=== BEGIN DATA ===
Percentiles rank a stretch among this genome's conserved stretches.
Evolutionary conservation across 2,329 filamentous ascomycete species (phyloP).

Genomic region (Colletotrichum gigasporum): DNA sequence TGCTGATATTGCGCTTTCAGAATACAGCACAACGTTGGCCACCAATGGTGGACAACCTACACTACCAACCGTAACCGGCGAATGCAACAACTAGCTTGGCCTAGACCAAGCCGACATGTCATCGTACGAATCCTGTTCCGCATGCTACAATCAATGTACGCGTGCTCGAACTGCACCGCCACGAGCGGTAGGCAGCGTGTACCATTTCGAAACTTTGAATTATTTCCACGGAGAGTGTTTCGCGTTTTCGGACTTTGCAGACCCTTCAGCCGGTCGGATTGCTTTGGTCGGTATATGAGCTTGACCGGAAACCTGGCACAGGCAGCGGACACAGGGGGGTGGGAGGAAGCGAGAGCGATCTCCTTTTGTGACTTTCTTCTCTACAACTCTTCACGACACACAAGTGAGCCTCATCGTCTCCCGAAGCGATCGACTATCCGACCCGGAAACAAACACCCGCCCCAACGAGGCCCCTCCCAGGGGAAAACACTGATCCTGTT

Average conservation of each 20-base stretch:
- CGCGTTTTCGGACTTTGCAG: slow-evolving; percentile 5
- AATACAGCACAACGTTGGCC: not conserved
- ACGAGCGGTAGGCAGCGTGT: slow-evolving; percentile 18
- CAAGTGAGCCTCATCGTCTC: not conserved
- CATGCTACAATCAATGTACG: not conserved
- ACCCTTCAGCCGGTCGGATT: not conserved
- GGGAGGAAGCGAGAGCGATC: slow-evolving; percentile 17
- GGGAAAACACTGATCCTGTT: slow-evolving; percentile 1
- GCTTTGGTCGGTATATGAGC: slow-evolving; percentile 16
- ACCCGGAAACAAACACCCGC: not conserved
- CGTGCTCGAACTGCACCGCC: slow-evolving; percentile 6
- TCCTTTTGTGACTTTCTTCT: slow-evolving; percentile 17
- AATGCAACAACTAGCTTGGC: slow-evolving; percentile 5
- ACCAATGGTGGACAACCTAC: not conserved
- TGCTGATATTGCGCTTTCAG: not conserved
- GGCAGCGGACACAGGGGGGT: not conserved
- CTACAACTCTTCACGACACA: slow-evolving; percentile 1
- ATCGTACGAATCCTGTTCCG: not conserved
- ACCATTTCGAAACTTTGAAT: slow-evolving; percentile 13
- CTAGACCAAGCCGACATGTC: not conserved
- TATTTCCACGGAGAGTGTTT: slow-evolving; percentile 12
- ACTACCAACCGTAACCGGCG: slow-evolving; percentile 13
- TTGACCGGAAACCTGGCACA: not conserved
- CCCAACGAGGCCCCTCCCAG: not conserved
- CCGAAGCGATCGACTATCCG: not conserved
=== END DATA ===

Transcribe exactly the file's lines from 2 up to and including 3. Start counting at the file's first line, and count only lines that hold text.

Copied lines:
Evolutionary conservation across 2,329 filamentous ascomycete species (phyloP).

Genomic region (Colletotrichum gigasporum): DNA sequence TGCTGATATTGCGCTTTCAGAATACAGCACAACGTTGGCCACCAATGGTGGACAACCTACACTACCAACCGTAACCGGCGAATGCAACAACTAGCTTGGCCTAGACCAAGCCGACATGTCATCGTACGAATCCTGTTCCGCATGCTACAATCAATGTACGCGTGCTCGAACTGCACCGCCACGAGCGGTAGGCAGCGTGTACCATTTCGAAACTTTGAATTATTTCCACGGAGAGTGTTTCGCGTTTTCGGACTTTGCAGACCCTTCAGCCGGTCGGATTGCTTTGGTCGGTATATGAGCTTGACCGGAAACCTGGCACAGGCAGCGGACACAGGGGGGTGGGAGGAAGCGAGAGCGATCTCCTTTTGTGACTTTCTTCTCTACAACTCTTCACGACACACAAGTGAGCCTCATCGTCTCCCGAAGCGATCGACTATCCGACCCGGAAACAAACACCCGCCCCAACGAGGCCCCTCCCAGGGGAAAACACTGATCCTGTT